In linguistics, intonation is variation of pitch while speaking which is not used to distinguish words. It contrasts with tone, in which pitch variation does distinguish words. Intonation, rhythm, and stress are the three main elements of linguistic prosody. Intonation patterns in some languages, such as Swedish and Swiss German, can lead to conspicuous fluctuations in pitch, giving speech a sing-song quality. Fluctuations in pitch either involve a rising pitch or a falling pitch. Intonation is found in every language and even in tonal languages, but the realisation and function are seemingly different. It is used in non-tonal languages to add attitudes to words (attitudinal function) and to differentiate between wh-questions, yes-no questions, declarative statements, commands, requests, etc. Intonation can also be used for discourse analysis where new information is realised by means of intonation. It can also be used for emphatic/contrastive purposes.
Intonation, rhythm, and stress are a major part of learning how to speak English well. Students should be given plenty of speaking practice during their classes and may occasionally need special lessons devoted to these topics. We have 40 such activities on Busy Teacher. This intonation worksheet, for example, is a well organized role play activity you can use to give your students practice using English in a real life situation. The activity includes all directions and teaching materials including a script.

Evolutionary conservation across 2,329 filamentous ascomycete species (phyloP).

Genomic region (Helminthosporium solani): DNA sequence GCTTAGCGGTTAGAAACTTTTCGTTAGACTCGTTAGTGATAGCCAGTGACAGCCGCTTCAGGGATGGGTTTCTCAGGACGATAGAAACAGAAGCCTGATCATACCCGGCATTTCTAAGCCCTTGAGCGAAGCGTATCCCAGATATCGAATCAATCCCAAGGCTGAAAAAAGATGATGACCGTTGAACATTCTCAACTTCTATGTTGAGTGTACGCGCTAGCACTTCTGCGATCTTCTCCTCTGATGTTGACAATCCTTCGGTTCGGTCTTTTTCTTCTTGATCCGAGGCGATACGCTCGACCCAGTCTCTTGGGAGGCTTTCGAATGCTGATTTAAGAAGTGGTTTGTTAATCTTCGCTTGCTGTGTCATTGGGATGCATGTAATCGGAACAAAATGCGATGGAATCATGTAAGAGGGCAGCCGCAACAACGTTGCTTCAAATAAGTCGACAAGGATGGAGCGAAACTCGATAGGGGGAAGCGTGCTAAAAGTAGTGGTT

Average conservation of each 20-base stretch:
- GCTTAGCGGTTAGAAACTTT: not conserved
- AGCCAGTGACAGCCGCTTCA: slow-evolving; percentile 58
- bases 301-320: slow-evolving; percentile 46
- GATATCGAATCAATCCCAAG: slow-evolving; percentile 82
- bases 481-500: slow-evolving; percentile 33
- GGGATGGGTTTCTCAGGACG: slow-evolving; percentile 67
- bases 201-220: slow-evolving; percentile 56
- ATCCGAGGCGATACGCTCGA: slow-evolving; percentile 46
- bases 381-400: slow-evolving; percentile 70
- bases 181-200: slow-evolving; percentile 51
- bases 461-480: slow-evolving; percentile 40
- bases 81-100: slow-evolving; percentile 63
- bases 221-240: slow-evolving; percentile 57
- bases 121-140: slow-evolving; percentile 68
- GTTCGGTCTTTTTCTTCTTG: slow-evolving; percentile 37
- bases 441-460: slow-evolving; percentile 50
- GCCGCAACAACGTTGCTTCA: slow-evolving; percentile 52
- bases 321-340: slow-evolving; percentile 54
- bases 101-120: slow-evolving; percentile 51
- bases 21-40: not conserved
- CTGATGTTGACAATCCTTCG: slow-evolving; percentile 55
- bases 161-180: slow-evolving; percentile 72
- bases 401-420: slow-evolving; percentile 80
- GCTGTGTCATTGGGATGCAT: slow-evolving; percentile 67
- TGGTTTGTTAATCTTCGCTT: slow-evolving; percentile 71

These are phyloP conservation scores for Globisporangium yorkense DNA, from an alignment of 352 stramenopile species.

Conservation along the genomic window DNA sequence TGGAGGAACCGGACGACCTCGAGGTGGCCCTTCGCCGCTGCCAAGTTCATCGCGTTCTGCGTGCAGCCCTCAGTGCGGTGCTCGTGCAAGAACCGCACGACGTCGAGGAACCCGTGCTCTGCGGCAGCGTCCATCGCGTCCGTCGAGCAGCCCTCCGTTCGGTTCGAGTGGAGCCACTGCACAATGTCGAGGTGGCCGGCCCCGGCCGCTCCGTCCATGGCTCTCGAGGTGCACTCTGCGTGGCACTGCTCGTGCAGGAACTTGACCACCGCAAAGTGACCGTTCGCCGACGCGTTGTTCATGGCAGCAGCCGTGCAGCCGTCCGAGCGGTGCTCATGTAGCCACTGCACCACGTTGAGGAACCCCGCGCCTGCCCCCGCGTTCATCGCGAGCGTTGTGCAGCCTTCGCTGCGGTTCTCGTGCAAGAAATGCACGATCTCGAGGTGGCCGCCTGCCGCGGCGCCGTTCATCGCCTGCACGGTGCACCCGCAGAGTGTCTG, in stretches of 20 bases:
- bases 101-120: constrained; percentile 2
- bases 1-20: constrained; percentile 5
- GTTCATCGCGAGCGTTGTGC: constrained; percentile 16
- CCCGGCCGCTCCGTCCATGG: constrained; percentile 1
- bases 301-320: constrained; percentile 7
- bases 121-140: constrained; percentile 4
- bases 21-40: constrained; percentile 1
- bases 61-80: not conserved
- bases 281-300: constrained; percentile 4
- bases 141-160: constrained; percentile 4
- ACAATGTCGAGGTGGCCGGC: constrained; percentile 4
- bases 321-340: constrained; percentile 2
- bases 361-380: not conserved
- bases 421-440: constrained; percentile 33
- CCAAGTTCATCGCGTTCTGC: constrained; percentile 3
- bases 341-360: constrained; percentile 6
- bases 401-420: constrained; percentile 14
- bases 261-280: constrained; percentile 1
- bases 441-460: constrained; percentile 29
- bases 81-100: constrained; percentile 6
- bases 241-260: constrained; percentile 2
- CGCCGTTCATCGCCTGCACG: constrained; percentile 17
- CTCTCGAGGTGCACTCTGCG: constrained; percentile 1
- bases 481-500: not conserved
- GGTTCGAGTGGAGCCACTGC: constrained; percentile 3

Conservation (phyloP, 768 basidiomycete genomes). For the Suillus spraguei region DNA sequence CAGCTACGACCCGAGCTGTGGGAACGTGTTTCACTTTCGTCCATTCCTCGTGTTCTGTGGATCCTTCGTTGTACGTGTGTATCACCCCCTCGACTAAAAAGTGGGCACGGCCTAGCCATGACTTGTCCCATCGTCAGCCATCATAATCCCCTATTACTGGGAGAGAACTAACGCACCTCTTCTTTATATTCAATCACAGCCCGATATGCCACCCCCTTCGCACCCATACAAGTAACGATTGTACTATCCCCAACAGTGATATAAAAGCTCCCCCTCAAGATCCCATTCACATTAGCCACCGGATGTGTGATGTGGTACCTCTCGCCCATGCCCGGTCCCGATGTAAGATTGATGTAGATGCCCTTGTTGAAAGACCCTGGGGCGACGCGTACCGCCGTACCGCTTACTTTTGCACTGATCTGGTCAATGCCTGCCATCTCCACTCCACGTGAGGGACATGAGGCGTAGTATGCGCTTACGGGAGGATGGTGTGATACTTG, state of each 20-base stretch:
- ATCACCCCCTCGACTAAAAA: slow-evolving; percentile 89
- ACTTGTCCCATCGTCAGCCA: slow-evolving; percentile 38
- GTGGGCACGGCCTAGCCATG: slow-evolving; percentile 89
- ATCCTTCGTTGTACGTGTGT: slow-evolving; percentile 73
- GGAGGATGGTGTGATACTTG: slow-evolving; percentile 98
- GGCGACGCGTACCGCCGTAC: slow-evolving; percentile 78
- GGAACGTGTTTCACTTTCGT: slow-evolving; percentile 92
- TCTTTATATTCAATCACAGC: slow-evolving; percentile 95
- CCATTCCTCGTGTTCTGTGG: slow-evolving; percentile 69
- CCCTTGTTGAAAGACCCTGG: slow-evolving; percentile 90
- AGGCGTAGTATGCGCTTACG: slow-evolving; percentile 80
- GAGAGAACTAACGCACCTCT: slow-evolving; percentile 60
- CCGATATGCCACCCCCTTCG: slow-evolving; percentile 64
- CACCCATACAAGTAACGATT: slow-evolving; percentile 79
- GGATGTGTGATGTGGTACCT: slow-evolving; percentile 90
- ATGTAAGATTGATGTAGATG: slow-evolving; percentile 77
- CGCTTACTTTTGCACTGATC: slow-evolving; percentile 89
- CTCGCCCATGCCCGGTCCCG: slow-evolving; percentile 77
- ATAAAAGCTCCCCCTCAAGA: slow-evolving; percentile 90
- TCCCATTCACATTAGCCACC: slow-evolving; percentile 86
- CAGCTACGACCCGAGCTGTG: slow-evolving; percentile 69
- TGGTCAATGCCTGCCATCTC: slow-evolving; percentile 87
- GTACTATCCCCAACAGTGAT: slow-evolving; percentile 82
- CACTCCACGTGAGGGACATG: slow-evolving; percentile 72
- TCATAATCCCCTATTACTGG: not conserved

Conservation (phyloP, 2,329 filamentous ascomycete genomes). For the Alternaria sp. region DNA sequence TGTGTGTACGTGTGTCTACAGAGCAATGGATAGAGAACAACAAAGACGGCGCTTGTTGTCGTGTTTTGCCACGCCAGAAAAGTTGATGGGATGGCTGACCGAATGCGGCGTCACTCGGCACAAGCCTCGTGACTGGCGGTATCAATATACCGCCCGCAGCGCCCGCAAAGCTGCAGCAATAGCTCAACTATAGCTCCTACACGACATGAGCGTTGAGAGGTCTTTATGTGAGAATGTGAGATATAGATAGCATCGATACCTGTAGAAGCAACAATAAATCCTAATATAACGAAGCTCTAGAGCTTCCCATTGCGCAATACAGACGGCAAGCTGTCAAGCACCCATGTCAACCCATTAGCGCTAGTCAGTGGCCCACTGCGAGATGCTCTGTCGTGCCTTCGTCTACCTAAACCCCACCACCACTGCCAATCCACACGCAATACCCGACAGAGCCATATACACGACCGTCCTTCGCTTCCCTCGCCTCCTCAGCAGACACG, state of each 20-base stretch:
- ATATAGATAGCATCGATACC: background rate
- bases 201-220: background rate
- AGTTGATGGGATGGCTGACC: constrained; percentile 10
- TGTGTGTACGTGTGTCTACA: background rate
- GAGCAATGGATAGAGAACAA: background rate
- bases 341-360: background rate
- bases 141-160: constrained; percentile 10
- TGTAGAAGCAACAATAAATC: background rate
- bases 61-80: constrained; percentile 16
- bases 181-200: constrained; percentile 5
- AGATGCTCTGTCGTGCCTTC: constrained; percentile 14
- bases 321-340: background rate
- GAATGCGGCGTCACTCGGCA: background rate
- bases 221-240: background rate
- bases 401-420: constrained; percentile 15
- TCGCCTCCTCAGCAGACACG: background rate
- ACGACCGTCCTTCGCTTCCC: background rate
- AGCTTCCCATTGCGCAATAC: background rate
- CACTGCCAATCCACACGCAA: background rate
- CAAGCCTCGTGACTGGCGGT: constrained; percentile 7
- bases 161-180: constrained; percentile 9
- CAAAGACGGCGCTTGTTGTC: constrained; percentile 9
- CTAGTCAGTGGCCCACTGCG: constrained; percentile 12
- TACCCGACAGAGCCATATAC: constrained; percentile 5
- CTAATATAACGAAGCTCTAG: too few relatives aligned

Intonation, rhythm, and stress become very important topics for advanced learners.
Beginners should be taught what syllable of new words are stressed but are not expected to have excellent intonation or rhythm when it comes to speaking or reading aloud. Advanced learners may have an excellent understanding of English but having incorrect intonation and rhythm when they are speaking will prevent them from coming across that way. Slash reading is an excellent method to practice this with intermediate and advanced learners. For slash reading, have students place slashes where a native speaker would naturally pause. “I have been studying math, / science, / and history / for many years. /” You can also use arrows to give students some guidance too. In the example above the arrows would go down, down, up, and down. These are some very simple approaches to a complex topic.
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